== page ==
We’ve been in Dar es Salaam for the last 6 weeks, working with an NGO that organises volunteering in Tanzania. Tanzania is sometimes delightful, sometimes infuriating, always humid and never boring. Here are 26 of our memories:
(I once said that posts to this blog would be short and to the point. Looks like I lied
A is for Amusing shop names
Like the “Sick New Shop” and “Holy Spirit Driving School”
B is for Beaches
C is for Cuts, power of
Like, all the time.
D is for Daladalas
Daladalas are omnipresent minibuses that ply the major and minor roads near Dar es Salaam. Typically they are battered Toyota Hiace models from the 1980s, and journeys cost from £0.15 for a few minutes, to £2 for a couple of hours. They have no seatbelts, but that doesn’t matter because:
E is for Elephants
Our safari guide doesn’t like Elephants. Big cats, says Ben, are too lazy to attack you if you walk right past them, but Elephants have been known to charge cars that they don’t like the look of. Plus they’re 3 times the size of the car, and have giant spikes attached to their faces.
F is for Fish Fillet “Nazi”
I have no idea, and I decided not to find out by ordering one.
G is for Giraffes
H is for Hippos
These things are just overwhelmingly disgusting. In the dry season the rivers dry up, leaving only pools of water in the river beds. The prospect of spending 2 months in the same water isn’t enough to persuade the hippos not to shit in it, which they do to the tune of 10 kilos a day.
I is for Issuing new bank notes
Out with the old, in with the new:
J is for Jude!
My always lovely wife-par-excellence.
K is for Kilimanjaro rising above our balcony
L is for Lions
“Hic svnt leones” read the medieval maps as an excuse for the large blank area over East Africa. Here be lions. This particular lion was about 2 meters from the car window.
M is for Masai Worriers
Our favourite typo on the Art in Tanzania website. An honourable mention also goes to:
All projects have continuous assessment and supervision, so that you can build upon the work of your predeceasing volunteers and pass things over smoothly to your successors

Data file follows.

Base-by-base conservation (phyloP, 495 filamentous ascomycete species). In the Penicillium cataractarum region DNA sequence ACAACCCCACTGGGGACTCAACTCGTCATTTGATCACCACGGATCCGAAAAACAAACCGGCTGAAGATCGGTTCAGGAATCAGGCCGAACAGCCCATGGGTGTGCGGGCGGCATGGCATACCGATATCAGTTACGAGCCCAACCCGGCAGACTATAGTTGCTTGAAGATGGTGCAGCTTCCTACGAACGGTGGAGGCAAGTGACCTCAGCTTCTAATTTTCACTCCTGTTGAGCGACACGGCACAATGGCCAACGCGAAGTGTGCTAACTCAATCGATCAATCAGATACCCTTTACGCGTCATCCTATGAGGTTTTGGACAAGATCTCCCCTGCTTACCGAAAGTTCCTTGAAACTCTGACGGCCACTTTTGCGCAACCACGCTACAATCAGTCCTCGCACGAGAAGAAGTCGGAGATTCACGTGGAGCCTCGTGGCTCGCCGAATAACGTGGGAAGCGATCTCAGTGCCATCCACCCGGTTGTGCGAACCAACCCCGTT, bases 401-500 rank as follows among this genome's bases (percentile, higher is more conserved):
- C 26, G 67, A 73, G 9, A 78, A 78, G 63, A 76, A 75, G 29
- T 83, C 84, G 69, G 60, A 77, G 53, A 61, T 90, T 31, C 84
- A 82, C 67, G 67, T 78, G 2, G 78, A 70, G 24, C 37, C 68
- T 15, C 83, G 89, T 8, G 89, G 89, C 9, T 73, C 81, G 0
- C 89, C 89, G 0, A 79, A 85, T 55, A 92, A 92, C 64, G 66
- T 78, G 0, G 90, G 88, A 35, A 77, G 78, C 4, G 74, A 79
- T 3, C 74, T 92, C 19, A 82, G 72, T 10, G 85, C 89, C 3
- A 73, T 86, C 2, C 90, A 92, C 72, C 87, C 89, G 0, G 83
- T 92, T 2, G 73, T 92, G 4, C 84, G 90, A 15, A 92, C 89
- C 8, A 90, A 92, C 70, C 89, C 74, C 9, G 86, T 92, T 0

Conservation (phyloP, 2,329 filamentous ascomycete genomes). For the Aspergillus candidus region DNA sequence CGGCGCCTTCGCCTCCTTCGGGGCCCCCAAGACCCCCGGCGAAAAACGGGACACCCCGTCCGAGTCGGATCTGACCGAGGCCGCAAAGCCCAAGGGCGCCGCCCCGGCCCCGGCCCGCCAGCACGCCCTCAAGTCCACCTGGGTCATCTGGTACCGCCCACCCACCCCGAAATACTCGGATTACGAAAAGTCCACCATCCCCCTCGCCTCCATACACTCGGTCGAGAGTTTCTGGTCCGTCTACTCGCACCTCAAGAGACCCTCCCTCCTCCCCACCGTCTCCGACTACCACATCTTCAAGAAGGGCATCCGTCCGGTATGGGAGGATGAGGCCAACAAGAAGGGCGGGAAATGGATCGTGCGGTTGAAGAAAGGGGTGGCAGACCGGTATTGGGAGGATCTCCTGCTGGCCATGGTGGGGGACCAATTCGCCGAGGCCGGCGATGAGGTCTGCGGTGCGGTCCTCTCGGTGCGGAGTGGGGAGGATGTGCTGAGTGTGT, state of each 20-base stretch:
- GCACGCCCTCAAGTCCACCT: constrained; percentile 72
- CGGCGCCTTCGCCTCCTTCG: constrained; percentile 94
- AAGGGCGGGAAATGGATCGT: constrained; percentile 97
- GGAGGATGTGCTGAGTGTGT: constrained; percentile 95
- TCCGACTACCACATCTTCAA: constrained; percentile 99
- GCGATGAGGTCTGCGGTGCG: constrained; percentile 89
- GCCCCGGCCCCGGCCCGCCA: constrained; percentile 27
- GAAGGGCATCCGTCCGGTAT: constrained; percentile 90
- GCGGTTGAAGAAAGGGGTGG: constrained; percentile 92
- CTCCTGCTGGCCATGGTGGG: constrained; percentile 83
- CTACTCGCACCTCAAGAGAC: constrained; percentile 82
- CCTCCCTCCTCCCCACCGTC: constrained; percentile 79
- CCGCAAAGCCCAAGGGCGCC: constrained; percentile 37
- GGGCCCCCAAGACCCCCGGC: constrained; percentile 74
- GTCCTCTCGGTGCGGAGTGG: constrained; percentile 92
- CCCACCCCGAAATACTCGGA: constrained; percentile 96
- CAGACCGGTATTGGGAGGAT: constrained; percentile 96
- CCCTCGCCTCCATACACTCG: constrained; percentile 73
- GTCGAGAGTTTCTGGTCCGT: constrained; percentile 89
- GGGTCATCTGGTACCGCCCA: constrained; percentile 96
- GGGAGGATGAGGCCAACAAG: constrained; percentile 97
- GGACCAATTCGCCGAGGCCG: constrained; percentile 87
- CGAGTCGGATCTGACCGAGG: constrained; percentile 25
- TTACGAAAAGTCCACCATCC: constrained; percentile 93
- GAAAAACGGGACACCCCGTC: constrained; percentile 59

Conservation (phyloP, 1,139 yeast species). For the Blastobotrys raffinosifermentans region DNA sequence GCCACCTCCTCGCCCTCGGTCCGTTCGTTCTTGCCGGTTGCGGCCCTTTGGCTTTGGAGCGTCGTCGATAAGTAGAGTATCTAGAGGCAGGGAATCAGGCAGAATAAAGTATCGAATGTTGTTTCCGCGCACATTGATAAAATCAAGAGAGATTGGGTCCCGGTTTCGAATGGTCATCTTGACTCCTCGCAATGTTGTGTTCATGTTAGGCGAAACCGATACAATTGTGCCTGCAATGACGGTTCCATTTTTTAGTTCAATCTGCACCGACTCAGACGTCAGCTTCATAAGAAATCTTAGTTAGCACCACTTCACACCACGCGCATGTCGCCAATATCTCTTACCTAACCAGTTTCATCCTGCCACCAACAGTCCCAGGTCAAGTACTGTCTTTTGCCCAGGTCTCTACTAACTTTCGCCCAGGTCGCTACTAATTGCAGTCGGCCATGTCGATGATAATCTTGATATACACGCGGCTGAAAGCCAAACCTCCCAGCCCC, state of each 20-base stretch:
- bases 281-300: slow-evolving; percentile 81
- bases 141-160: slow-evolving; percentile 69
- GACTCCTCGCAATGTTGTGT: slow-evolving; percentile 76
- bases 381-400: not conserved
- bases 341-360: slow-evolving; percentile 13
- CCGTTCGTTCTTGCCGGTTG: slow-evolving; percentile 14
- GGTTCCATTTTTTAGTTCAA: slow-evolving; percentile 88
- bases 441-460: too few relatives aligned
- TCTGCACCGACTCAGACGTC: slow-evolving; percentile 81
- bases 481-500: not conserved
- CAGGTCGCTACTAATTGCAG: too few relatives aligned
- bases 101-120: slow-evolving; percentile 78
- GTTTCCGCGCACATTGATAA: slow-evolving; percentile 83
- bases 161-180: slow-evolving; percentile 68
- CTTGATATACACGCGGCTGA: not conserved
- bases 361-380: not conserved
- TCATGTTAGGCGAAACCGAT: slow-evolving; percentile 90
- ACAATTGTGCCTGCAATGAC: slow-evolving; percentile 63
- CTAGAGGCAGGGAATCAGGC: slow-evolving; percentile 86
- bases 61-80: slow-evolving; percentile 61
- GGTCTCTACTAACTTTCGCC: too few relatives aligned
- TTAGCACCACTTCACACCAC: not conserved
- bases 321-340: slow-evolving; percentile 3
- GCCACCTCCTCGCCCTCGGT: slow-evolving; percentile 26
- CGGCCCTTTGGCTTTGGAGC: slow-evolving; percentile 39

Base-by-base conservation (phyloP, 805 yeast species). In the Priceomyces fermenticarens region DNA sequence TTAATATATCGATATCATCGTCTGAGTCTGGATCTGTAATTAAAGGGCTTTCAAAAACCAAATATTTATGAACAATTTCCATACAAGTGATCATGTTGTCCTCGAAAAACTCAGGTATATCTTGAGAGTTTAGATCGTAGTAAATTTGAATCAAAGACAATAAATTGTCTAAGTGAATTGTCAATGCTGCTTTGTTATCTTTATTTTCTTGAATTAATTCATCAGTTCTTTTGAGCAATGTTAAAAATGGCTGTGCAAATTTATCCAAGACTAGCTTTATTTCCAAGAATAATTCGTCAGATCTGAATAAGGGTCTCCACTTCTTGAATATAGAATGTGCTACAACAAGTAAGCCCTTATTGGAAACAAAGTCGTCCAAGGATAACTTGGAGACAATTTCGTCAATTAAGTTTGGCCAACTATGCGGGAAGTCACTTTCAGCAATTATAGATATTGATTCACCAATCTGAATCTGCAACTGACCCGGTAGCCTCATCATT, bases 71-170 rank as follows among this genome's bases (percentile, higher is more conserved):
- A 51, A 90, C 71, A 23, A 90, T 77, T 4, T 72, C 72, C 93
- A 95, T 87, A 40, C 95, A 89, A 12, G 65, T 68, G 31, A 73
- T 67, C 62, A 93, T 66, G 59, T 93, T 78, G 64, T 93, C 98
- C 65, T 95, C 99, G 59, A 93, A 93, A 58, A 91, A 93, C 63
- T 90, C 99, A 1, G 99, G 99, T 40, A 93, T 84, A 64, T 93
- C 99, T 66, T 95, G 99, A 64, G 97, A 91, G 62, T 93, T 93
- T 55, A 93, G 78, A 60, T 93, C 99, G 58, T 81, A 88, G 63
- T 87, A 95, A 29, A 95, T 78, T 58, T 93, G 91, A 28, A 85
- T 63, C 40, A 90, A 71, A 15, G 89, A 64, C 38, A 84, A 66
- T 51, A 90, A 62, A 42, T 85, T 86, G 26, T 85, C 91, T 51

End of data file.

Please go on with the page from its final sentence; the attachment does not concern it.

That said, M could also have been for Mosquitoes.
N is for Nguvu ya Umeme
The Swahili word for electricity, literally meaning “power of lightning”. Like lightning, it is a rare occurrence, and you can never tell where it will strike next.
Tafadhali, tutapata nguvu ya umeme kesho? – Excuse me, will we have the power of lightning tomorrow?
O is for Outboard motors and wholesale boxes of eggs
The dual specialities of one shop in Zanzibar Town. This commendable diversification in core competencies doubtless enables the shop’s owner to target the cash-rich Pastry Chef Cum Watersports Instructor sector. Either that or they’re using the eggs as a component in repairing the engines. Neither would surprise me.
P is for Power cuts, frequent
Though the candlelit dinners that result are quite nice:
Q is for… wait, no it isn’t
There is no “Q” in the Swahili alphabet, a fact doubtless correlated to the Tanzanian inability to queue (although they can form a great rugby scrum in front of a bus door).
R is for Reading the Kindle by Candlelight
During – you guessed it – a power cut. There’s something pleasing about this combination of high and low tech.
S is for Swahili
The marvellously alliterative language of Tanzania and much of East Africa, that gives us phrases like “Hipo lipo wapi” (“Where is the hippo”, pronounced Hippalippawappy).
It’s easy to learn, because the people here are so friendly.
T is for Time
The Swahili time system dates from before people had watches. The day is divided into sections – Alfajiri (very early morning), Asabuhi (morning), Mchana (lunchtime), Alisili (afternoon), Jioni (evening), Usiku (night) and Usiku wa majogoo (dead of night, literally Night with cockerels)
Here’s the fun part: if you use the wrong term, people will correct you, but everybody has a different idea of when each block starts and ends. This goes some way towards explaining the generally lackadaisical approach to timekeeping observed in Tanzania.
U is for Ugali
Ugali is a corn-based mush that tastes of either nothing, or whatever sauce you mix it with. We have it at least once a week, at the most expensive restaurant in town: the classily named “Budget Entertainment Resort”
V is for Vexing unpredictability of powercuts
Hey, I’m just going to use up all the letters I can’t fill otherwise with this technique.
W is for World Trade Center, Dar es Salaam
The international organisation of two-towers fame is opening up in Tanzania, and through a series of coincidences and introductions, I ended up being the official photographer at the launch of the World Trade Center, Dar es Salaam.
X is for X, being the international symbol for “off”, and applicable to the prevailing condition of the electrical supply
Doing well, only a few more letters to go!
Y is for konYagi
OK, I cheated on this one, but really, what words start with “Y”?
Konyagi is a local spirit made from sugar cane. It’s like a slightly lighter (30%) and relatively inoffensive version of gin, with mercifully little flavour. It comes in little plastic sachets that the barman cuts open with a knife and hands to you through a security grille. The name comes from a Swahili-fication of the word “Cognac”. Dream on.
Z is for Zanzibar
The island off the coast of Tanzania near Dar es Salaam. The beaches on the east are a peaceful paradise, and Stone Town is a colourful bustle of tourists in bikinis, Mullahs preaching on street corners, capoeira dancers on beaches and kids jumping off any available surface into the lukewarm sea:
If you stayed with me for this long, asante sana and kwa heri.